Following the recent award of BD’s Carbuncle Cup to the UCL Student Housing development on Caledonian Road in London, the architectural press have created somewhat of a storm around the quality of student housing and design standards.


Above: Calendonian Road, London

Personally I think the media are ten years too late for all this. I believe that in general the design quality of purpose built student housing has improved significantly from early generation developments. There are many reasons for this, not least of which the need for new developments to continually offer more than any existing student housing within a locale. I spoke at a conference back in May about this – you can see my talk by clicking here.

4526064725Above: Early 1st Generation purpose built student accommodation.

There is a continual debate about what contemporary student needs are and how that is designed into purpose built accommodation. Investors and developers remain attracted to student housing, but land values and capital build costs necessitate a relatively fine balance in terms of ensuring schemes are viable – and more importantly; fundable. The rental price point and ensuring maximum occupancy demand are clearly key factors as students pay upwards of £4500 per year for their ‘digs’.

Ultimately students who decide to occupy these buildings are essentially endorsing them by choosing to live there and pay rent. Therefore how relevant is any third party criticism of what others’ think’ is right or wrong?

To give this subject some wider context it is worth noting that the growth of student housing has been fuelled by a shift away from extremely poor quality student housing within HMO’s owned by single Landlords. This sort of accommodation has gained a reputation for shopping trolleys in gardens, damp/ cold homes, within student ghetto’s where transient population issues lead to social problems with owner-occupied homes. Purpose built student housing is a positive and necessary asset class. Students need to live somewhere and the UK higher education system is amongst the best in the world, delivering many economic benefits.

The Government have recently recognised the need to gain a better understanding of this asset class by forming a British Property Federation group, led by Unite MD Richard Simpson, to advise/ support Government on a wide range of policy matters affecting Students and their housing. You can find out more here. This was following the ‘perfect storm’ of 2012 where the sector felt a hit by the £9k fees hike, immigration laws changing and A-level scoring levels being adjusted. I know a number of people who sit on this group and I receive regular BPF communications on current issues being discussed.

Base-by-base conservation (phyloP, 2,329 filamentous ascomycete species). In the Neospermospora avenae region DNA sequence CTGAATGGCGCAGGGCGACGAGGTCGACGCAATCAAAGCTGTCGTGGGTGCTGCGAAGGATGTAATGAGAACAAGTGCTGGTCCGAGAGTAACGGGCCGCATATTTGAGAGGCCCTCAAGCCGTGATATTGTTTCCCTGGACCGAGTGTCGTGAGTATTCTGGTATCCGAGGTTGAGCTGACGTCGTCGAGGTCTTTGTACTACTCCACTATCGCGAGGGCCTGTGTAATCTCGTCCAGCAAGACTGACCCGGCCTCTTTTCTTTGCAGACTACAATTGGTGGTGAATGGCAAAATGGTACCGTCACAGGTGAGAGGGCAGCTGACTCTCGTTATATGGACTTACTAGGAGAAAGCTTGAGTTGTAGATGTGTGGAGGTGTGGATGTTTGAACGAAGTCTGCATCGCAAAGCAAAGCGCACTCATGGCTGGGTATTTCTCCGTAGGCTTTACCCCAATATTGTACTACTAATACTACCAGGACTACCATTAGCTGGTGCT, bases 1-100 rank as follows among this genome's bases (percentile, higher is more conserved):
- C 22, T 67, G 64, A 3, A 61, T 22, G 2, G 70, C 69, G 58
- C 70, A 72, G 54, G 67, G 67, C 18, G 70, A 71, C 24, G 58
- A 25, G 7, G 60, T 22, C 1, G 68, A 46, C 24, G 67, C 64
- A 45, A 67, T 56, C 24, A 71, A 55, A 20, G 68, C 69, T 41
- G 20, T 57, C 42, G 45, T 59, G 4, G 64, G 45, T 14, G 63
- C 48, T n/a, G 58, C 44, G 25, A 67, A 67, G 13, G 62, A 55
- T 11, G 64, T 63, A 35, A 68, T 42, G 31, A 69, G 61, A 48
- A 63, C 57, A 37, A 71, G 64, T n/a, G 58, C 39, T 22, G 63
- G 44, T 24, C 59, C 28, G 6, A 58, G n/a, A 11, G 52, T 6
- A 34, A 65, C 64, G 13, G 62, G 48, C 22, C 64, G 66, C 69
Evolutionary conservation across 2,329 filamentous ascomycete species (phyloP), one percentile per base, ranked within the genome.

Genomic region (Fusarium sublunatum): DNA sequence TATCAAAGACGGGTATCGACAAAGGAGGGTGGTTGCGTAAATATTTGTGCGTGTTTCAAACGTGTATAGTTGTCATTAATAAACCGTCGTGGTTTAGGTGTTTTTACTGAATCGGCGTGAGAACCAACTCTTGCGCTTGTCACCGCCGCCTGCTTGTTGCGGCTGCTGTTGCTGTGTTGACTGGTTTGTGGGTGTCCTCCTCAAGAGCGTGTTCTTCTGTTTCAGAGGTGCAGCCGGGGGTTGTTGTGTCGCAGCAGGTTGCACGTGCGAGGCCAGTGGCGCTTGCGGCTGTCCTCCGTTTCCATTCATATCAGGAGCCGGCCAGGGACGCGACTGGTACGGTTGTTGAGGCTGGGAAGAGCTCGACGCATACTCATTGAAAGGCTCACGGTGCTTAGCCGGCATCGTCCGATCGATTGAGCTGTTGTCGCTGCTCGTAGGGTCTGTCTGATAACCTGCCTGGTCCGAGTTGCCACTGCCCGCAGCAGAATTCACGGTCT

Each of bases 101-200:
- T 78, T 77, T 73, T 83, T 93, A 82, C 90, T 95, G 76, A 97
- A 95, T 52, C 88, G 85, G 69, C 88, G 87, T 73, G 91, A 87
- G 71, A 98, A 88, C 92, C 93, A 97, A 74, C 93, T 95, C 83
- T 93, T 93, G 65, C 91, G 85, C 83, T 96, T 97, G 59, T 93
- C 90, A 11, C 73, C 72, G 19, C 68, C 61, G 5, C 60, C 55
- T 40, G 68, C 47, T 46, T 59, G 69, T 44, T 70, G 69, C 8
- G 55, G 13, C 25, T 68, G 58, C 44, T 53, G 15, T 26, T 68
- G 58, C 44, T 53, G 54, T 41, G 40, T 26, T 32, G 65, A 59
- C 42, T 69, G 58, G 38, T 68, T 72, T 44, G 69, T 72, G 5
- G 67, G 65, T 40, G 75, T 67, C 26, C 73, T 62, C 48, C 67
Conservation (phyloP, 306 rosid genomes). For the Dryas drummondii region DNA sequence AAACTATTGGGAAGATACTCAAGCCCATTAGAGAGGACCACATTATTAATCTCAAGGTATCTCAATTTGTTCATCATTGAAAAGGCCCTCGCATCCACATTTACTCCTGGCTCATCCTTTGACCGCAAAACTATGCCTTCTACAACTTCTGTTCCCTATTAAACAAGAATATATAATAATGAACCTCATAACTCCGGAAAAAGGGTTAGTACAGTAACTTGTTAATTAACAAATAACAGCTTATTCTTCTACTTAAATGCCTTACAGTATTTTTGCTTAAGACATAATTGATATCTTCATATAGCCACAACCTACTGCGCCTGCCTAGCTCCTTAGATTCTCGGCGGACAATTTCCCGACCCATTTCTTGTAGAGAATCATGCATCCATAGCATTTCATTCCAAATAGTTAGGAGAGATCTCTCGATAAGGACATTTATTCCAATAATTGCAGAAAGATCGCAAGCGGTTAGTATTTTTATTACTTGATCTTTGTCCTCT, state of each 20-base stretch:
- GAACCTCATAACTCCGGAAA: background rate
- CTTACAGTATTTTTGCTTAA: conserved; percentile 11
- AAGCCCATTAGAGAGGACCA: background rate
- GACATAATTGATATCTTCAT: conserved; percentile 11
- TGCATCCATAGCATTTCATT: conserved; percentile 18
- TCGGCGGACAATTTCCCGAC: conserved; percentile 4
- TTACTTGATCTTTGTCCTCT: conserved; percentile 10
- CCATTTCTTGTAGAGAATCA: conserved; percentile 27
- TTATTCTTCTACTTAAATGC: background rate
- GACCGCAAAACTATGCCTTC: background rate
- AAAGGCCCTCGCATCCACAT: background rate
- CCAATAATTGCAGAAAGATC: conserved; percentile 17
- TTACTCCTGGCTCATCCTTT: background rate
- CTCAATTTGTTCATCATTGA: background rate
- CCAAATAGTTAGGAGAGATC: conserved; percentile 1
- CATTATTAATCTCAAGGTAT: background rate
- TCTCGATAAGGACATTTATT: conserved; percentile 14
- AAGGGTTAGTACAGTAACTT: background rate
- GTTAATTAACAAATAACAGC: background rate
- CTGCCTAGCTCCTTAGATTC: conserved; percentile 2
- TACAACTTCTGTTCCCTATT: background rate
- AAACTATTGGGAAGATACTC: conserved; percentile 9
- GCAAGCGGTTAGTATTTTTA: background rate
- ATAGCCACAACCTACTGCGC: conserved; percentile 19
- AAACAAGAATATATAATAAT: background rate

One point of contention in the media this week is the size of bedrooms and more specifically their window sizes. On the Caledonian Road development a comparison has been made with a local prison and a suggestion that prisoners get better quality living accommodation than students. A fundamental difference is of course that students can get out when they want – and they choose and pay to live there!

A student bedroom generally serves 2-3 uses; desk based working, sleeping, relaxing (TV, gaming, social media, internet etc). This is fairly consistent with a domestic bedroom within a home. From my experience student bedroom window sizes are broadly in-line, if not better, than modern domestic homes. There are other factors which come into play when comparing purpose built student housing to domestic properties. Student housing buildings are intensely cellular in their floor layout planning. This is largely unavoidable and issues with security, fire separation and heating/ cooling these spaces are always an issue. Almost all doors must normally be closed preventing natural ventilation occurring. Bedroom windows are typically restricted in their opening due to a number of operational concerns with taller buildings. These issues directly influence the practical size of windows. Students also have an increasing range of on-site alternative spaces for daytime occupation. These include shared Kitchen/ Living rooms, common rooms, external amenity spaces, coffee lounges, gyms etc.

I think there are valid points to be made about the need for new student housing to be built of a suitable quality, both internally and externally. But I think this current media hype needs to be considered in a broader perspective. It seems to me that people are jumping on a band wagon here, with little actual knowledge or understanding of these buildings and how they operate.